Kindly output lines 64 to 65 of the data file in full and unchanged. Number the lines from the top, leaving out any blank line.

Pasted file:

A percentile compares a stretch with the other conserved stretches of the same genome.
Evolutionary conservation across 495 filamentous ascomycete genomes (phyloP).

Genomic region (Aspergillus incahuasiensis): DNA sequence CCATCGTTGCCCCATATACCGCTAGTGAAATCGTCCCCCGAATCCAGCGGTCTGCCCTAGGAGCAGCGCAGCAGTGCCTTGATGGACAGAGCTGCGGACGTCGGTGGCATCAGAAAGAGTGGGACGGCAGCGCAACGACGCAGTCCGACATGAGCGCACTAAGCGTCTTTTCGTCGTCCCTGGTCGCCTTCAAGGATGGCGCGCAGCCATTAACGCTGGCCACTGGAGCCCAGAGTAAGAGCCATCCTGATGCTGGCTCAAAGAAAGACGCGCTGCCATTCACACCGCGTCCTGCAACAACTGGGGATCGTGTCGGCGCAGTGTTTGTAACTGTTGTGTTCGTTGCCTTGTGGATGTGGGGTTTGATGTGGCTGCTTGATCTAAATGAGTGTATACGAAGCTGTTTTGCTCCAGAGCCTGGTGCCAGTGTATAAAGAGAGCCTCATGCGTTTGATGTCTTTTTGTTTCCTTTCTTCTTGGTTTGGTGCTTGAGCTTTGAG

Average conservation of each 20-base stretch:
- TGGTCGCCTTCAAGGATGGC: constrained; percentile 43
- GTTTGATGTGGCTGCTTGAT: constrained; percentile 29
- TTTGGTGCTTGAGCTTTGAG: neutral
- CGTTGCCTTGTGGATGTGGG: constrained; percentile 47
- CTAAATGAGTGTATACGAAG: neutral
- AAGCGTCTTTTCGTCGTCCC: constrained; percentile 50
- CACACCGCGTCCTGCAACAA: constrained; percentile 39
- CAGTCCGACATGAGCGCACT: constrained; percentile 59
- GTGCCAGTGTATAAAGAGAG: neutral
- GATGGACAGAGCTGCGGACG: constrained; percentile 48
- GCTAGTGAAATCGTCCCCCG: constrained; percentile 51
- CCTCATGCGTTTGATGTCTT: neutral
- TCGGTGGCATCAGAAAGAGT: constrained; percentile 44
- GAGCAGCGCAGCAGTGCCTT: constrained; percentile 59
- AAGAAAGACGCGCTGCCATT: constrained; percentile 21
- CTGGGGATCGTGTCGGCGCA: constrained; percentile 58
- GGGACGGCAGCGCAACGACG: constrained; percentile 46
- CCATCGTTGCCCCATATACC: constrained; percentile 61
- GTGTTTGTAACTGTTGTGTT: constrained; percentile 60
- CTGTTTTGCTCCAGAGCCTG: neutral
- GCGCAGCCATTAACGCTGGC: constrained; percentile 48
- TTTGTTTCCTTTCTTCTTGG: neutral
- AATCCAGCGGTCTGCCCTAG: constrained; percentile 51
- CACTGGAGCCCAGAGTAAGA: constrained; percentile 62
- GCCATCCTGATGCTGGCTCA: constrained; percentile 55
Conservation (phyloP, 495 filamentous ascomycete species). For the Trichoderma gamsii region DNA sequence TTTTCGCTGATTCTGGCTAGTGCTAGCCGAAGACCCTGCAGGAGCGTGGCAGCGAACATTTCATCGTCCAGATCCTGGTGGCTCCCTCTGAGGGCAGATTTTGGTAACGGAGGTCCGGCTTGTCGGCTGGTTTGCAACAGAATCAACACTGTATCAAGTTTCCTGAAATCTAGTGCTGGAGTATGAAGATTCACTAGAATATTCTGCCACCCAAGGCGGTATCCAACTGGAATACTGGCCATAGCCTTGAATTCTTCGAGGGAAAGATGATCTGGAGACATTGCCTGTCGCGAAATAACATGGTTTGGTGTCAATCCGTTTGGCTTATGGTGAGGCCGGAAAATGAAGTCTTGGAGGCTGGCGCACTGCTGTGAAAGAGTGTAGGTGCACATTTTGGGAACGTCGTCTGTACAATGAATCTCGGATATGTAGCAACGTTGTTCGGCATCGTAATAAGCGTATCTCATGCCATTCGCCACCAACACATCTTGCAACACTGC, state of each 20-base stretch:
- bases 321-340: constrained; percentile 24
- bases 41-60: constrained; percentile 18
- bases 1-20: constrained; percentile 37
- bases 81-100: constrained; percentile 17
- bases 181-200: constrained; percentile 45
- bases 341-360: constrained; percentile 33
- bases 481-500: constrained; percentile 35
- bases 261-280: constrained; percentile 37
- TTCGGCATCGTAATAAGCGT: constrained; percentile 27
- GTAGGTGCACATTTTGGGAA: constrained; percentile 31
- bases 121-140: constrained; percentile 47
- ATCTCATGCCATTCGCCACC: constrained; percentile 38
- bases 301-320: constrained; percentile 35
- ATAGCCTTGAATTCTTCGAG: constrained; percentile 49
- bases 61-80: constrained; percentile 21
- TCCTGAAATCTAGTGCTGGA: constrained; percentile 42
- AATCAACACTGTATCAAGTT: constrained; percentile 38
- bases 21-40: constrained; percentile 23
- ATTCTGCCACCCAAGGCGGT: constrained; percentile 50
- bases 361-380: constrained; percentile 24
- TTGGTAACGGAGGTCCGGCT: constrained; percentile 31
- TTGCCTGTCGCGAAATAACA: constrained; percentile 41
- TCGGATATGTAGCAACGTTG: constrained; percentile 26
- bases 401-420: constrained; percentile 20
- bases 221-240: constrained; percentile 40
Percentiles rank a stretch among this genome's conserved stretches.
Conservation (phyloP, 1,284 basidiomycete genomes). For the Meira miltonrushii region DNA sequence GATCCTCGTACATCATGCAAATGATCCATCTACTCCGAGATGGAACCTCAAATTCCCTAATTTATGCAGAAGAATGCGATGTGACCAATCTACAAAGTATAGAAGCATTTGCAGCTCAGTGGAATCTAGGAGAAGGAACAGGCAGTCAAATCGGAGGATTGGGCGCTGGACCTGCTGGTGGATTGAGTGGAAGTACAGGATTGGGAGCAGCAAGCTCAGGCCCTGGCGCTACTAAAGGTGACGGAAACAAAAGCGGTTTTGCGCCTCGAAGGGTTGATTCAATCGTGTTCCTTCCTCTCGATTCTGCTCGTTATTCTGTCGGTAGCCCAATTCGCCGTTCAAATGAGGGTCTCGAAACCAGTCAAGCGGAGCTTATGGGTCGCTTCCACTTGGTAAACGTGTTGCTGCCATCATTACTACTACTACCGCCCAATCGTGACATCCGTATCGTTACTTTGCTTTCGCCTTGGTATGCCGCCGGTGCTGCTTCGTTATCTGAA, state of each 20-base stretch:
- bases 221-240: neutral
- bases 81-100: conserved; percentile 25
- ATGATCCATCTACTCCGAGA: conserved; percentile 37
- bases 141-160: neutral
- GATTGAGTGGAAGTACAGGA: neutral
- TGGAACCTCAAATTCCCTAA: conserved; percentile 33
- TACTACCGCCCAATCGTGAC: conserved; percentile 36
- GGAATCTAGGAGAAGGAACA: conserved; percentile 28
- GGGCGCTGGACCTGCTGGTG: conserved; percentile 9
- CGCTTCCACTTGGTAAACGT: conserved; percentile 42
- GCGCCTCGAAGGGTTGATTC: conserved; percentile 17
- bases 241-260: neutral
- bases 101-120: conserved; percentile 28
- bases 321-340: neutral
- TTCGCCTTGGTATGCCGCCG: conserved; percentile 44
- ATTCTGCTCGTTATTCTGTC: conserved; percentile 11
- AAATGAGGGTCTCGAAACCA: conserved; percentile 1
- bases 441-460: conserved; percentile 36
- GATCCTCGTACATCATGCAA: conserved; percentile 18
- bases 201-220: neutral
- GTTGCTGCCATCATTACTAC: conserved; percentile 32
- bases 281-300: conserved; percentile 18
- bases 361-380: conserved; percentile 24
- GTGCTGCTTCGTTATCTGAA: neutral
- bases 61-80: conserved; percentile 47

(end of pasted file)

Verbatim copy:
- TACTACCGCCCAATCGTGAC: conserved; percentile 36
- GGAATCTAGGAGAAGGAACA: conserved; percentile 28